Southwest Florida's Overdevelopment Made Ian WorseRoundup
tags: Florida, disasters, hurricanes, environment, real estate
Zeke Baker is an assistant professor of sociology at Sonoma State University. He studies environmental politics, the social impacts of weather and climate change and the history of climate science.
Hurricane Ian devastated parts of Southwest Florida, with Gov. Ron DeSantis (R) labeling the damage as “indescribable” before the storm barreled into South Carolina. The hurricane washed away homes, decimated Sanibel Island, closed parts of Interstate 75 and left Lee County — home to Fort Myers — without water. At least 100 deaths have been reported, and officials promised that the death toll would keep rising in the coming days.
While some see catastrophic hurricanes such as Ian as an act of nature — blaming bad luck for the damage — scientists cite climate change for the rise in “super hurricanes” of at least Category 4 or higher reaching U.S. shores.
But another factor played into the havoc wreaked by Ian: the unique development of Southwest Florida over the past century, which was driven by the idea that humans could control nature through brute force of engineering, wetland reclamation and private property development. This belief has left people and property more vulnerable, with fewer natural buffers to help reduce hurricanes’ impacts.
The area of Cape Coral, also in Lee County — one of the places hardest hit by Ian — was initially coastal marshland and wetland. Under the Swamp Land Act of 1850, the U.S. government nominally granted Florida access to more than 20 million acres of roughly charted wetlands — far more than any other state. As in other places, like California’s Bay-Delta Area and the Mississippi Delta, reclamation of wetlands was encouraged and supported, giving a green light to whatever productive enterprises could be launched to tame the soggy wilderness.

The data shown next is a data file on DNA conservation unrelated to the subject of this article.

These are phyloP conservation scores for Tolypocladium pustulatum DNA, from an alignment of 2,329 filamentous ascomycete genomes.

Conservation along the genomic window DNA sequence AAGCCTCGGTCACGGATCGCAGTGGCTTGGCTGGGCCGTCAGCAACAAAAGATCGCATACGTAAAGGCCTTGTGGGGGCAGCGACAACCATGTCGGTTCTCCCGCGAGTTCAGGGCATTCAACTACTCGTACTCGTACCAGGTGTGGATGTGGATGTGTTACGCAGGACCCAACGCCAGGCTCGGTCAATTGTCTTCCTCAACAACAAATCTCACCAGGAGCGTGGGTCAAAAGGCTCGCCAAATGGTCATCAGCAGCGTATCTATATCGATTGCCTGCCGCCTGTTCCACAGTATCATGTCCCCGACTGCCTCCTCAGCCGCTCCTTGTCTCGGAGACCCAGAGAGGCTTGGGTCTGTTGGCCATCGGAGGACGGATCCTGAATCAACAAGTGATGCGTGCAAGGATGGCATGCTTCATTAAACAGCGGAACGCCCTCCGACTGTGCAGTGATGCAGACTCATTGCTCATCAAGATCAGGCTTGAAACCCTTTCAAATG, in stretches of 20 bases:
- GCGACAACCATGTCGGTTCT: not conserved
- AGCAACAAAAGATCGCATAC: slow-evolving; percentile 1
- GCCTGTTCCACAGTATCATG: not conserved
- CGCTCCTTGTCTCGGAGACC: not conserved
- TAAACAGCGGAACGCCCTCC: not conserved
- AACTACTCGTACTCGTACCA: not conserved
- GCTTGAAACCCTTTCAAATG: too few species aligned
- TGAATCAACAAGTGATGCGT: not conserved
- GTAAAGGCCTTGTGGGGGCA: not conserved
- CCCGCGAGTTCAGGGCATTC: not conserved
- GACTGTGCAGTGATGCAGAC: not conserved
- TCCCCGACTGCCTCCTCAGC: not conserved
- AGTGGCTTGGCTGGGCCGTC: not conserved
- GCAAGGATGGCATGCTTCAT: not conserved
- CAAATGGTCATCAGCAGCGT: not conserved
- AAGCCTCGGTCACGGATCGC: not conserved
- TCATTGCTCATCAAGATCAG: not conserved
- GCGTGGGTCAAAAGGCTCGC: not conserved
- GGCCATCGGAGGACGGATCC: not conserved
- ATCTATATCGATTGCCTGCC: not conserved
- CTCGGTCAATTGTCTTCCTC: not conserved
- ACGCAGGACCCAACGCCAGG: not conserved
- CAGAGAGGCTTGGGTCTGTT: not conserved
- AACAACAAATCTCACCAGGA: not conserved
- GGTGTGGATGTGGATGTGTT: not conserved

In the 1940s, the U.S. Army Corps of Engineers and other entities changed the hydrology of the Everglades, constructing the levees, pumps and channels of the Central and Southern Florida Project for flood control purposes. These massive infrastructural projects permitted agriculture, the expansion of roads and the building of towns on what had been inland marshes.
Even so, coastal Southwest Florida remained largely inaccessible to transportation and basically undeveloped into the 1950s, save for some timber and cattle operations.
But this infrastructure set in motion the idea that the region’s vast landscapes could be reconfigured into lucrative planned, Levittown-style subdivisions. Housing demand was high among veterans, retirees and middle-class workers who now had cash, due to the Serviceman’s Readjustment Act — the vaunted GI Bill — which subsidized education and home-buying for a rising, predominantly White, middle class.
Warm, waterfront dreams awaited.
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